City officials and those with agencies involved in city government can access the new geographic information system (GIS) mapping project called KyFromAbove.
KyFromAbove is a web-based application for viewing various types of aerial imagery of the state. More than 92 incorporated cities fall within the 30 Kentucky counties currently visible in the program’s viewer. Kentucky plans to add another 39 counties and their cities by the end of November. Together, the area will cover approximately one-third of the state. The program aims to map one-third of the state yearly and refresh the images every three years.
The Kentucky legislature funded the project in the 2022 budget bill with a $17 million appropriation. The state will own the imagery, but it will not be licensed. Images will be in the public domain and available to anyone. Division of Geographic Information Officer Ken Anness said local governments can use the application to design and build transportation, water, wastewater, and communications infrastructure; market the commonwealth to investors; attract tourists; improve first responders’ situation awareness; and more. “We’re getting the same quality data for Louisa as we do for Louisville.” He added that cities will find it an “easy, straightforward way to look at aerial photographs, eventually for the entire state, without having to pay anyone.”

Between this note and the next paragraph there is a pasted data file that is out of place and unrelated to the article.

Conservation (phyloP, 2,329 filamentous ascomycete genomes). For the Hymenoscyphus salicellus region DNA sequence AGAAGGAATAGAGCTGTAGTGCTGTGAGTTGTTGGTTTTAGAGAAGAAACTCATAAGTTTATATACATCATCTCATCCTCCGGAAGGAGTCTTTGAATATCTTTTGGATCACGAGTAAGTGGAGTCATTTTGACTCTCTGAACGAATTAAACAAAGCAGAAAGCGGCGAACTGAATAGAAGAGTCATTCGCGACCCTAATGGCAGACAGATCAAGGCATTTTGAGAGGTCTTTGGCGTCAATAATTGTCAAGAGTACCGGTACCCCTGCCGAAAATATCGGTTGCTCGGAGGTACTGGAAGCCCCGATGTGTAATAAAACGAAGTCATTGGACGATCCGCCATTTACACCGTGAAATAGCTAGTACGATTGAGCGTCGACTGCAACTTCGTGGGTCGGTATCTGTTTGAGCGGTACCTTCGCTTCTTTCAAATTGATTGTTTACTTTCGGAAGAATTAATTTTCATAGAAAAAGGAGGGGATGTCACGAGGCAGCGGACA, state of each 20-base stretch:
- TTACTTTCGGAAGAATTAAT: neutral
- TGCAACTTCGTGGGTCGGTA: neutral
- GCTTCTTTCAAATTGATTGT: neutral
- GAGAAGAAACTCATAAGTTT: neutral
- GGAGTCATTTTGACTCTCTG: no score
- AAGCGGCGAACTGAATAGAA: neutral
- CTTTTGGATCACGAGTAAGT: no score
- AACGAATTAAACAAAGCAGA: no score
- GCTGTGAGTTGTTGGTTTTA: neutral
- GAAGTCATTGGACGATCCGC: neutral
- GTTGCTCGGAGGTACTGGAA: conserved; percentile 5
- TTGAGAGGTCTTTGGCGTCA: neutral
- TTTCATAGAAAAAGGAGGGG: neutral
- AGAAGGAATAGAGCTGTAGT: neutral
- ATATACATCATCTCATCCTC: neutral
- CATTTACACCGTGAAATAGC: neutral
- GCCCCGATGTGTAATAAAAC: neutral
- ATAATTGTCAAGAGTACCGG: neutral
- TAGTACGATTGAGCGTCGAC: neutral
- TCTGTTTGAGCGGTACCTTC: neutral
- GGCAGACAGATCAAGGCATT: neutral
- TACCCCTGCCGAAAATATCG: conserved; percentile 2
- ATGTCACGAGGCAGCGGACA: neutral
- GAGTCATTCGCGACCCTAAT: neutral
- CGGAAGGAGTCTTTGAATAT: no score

Anness referenced a study by the state of Washington that reports $8.80 in benefits biannually for every dollar spent on aerial imagery and a $7.35 return on investment per dollar over six years.
Rick Wallace is the southeast regional manager with Lexington-based NG5 Geospatial, a partner in the KyFromAbove project. He explained that weather and other environmental factors could affect the ability to gather images for the project. “We have a short window here in November where the leaves have come down, and we can acquire data between now and the end of November,” Wallace said. He added that five aircraft are currently deployed to record images. “It's just pure excitement at this point,” Wallace said. “The fact that this is going live and everyone in Kentucky can access this, I think it’s a great day. A great GIS day.”
Images loaded in the KyFromAbove application can be viewed here.